Live While You (and They’re) Young: A Parent’s Guide for Surviving One Direction


One Direction - See You in Philadelphia - Aug 13, 2014

The Day has finally, blessedly arrived.

The Girl and I have arrived in Philadelphia for the momentous occasion of this evening’s One Direction concert at Lincoln Financial Field, which we’ll be attending with approximately 80,000 other devotees.

To say that my girl is a One Direction fan is putting it mildly.  Every visible space in her room is covered with some piece of 1D merchandise: posters, magazine articles, even a life-size cardboard cut-out of Harry Styles himself.  She writes a 1D blog. I’ve been informed that Mr. Styles is my future son-in-law, a prospect which The Husband and I heartily approve of because it will accelerate the likelihood that The Husband and I may actually get to retire someday (at least before, say, age 96).

Tonight’s concert extravaganza is not our first time paying homage (and a boatload of money) to the lads of One Direction.  We saw them last summer in Pittsburgh, an experience which qualifies me – in my humble opinion – to offer up some advice to my fellow parental concert-goers this evening on how to properly enjoy the show and their kid’s One Direction obsession.

1. Get familiar with the music. 

Back in the day, our parents knew every line of every song by heart of our favorite bands. Not so much anymore, in the days of iPods and iWhatevers.  Chances are, you know a few of 1D’s most popular songs but you might want to give yourself a crash course in the others. Dare I say, there’s some pretty stuff on those three albums of theirs. Because we’re going to the concert with my BFF from 4th grade and in my hometown of Philadelphia, I’ve already told my daughter that this mom who cries at credit card commercials is likely to break out the tissues for “Don’t Forget Where You Belong,” if it’s included in their repertoire. (“Don’t forget where you belong–home/ Don’t forget where you belong–home/  If you ever feel alone–don’t/  You were never on your own/ And the proof is in this song.”)  Cheesy? Hell, yeah. But cheese is good.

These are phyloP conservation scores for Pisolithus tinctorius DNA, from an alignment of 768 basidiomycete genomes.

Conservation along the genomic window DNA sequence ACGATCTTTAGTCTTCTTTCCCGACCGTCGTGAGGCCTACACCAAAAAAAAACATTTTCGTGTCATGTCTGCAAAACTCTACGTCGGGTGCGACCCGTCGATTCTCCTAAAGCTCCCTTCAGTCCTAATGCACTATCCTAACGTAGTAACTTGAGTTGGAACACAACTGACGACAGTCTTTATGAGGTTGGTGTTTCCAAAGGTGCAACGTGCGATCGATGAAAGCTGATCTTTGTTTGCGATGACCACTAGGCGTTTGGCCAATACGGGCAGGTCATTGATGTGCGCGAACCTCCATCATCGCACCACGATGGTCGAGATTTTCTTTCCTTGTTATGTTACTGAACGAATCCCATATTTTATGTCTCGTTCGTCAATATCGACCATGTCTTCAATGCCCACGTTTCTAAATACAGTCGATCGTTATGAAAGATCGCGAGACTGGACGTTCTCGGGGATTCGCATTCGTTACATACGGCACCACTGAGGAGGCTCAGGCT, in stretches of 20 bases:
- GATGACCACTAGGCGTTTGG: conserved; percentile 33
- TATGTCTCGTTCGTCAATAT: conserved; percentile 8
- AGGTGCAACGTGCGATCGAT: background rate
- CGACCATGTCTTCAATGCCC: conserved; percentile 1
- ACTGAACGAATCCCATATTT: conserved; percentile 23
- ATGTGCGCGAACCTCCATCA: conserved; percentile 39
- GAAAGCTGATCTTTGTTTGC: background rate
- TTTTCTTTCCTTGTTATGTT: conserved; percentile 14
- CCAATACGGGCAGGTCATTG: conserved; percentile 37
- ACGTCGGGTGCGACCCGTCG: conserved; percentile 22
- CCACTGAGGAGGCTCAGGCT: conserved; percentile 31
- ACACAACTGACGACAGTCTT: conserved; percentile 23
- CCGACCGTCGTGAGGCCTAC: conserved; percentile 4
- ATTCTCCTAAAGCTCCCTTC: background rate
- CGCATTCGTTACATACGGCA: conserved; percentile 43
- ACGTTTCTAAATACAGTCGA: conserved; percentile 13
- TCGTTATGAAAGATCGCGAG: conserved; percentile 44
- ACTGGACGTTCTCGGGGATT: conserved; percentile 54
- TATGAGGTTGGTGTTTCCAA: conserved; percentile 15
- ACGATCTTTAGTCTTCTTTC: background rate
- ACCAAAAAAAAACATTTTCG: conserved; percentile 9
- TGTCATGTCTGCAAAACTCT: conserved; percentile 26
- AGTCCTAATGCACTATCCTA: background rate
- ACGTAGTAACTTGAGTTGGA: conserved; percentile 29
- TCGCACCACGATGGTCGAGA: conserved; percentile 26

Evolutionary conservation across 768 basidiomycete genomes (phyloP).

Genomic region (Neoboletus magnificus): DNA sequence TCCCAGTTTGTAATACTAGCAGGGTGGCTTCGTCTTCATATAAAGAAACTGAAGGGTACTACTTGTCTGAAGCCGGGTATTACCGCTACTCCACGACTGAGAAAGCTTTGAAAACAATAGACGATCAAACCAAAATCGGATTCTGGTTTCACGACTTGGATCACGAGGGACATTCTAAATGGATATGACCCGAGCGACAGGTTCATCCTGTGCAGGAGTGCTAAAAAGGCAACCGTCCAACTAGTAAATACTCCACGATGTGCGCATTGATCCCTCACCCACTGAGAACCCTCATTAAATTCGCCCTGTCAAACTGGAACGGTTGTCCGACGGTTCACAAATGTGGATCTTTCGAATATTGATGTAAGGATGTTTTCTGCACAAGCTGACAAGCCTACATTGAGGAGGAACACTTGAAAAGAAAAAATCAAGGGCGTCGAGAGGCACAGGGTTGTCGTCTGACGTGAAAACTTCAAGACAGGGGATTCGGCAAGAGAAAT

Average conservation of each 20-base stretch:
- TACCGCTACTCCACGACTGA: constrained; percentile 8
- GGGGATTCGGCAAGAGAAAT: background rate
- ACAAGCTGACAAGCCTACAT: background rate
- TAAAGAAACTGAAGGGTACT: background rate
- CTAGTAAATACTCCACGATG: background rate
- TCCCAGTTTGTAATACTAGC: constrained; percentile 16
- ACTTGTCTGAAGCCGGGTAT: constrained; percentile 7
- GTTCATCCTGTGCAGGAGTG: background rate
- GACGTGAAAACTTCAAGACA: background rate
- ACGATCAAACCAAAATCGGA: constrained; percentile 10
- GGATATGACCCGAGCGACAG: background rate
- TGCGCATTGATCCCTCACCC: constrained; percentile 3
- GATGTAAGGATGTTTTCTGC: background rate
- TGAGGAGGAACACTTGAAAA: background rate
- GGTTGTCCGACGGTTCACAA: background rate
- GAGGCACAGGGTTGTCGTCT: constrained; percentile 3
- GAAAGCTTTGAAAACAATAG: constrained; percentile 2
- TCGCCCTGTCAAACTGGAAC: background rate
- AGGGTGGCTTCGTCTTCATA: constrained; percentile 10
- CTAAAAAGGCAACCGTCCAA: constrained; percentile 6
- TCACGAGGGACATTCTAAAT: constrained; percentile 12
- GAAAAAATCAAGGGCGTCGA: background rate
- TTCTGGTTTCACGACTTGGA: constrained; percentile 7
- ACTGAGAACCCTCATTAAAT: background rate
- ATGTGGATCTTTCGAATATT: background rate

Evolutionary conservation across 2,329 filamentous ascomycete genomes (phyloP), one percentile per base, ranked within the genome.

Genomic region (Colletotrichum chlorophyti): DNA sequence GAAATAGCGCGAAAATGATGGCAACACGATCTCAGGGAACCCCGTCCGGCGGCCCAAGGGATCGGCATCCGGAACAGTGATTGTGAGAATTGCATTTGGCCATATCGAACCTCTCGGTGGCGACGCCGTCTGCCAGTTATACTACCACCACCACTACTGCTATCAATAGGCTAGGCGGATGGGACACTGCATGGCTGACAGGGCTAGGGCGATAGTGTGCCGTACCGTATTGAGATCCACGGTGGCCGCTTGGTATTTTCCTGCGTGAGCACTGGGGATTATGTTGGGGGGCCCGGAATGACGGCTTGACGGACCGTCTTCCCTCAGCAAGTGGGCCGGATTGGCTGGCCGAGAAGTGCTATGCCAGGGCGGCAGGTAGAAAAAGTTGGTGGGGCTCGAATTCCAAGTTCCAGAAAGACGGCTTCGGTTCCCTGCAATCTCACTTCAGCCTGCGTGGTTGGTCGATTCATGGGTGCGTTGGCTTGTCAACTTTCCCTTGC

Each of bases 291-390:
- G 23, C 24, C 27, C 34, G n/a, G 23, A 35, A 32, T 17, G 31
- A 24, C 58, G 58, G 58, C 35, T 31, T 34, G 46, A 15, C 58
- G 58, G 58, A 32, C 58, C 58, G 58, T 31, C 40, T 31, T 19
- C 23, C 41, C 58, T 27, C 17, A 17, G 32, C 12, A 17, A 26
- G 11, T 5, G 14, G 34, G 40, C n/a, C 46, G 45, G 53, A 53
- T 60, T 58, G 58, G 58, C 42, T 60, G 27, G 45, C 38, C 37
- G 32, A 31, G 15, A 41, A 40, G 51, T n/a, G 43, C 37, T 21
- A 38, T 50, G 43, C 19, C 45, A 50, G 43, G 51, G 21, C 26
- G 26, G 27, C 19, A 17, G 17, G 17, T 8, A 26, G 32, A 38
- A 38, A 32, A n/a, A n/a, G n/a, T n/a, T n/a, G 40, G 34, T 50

2. Use the experience as the bonding experience it is. 

That time your best friend camped out overnight for Michael Jackson tickets at Gold Medal Sporting Goods and you weren’t allowed but your mom relented and drove you over there at 4 a.m. anyway? The one about the band who you did PR work for when they came to your college and your then-boss hit on them but got pissed when the musicians flirted with your 20 year old self instead? All true, in my case.) This is a prime opportunity to drag out those stories and show your kid that you, too, know what it’s like to be A Fan of Good Music. And cute musicians.

On second thought, maybe some stories are not quite ready for prime time. Just sayin’. But it’s a hell of lot of fun to dance down memory lane.

3. Embrace the passion.

If Directioners are anything else, they’re passionate. At least my kid is. And that’s the thing that makes this fun. Our lives can sometimes seem a bit, well, routine.  At least mine is. Concerts and carefree road-trippin’ five hours across the state to see a band are very much a thing of my ancient past. But here’s what I’ve learned through my daughter’s obsession with One Direction:

Remembering what it was like then to love something so deeply (whether it was that boy from down the street or that boy band from an ocean away), somehow makes it possible to rediscover the passion and the fun in your life today. Sure, staying up all night might be defined as 9:00 p.m. now.  But in the midst of this, it’s still possible to find the stuff that memories will be made of.

And live while you – and they – are still young.


Thanks for sharing this post!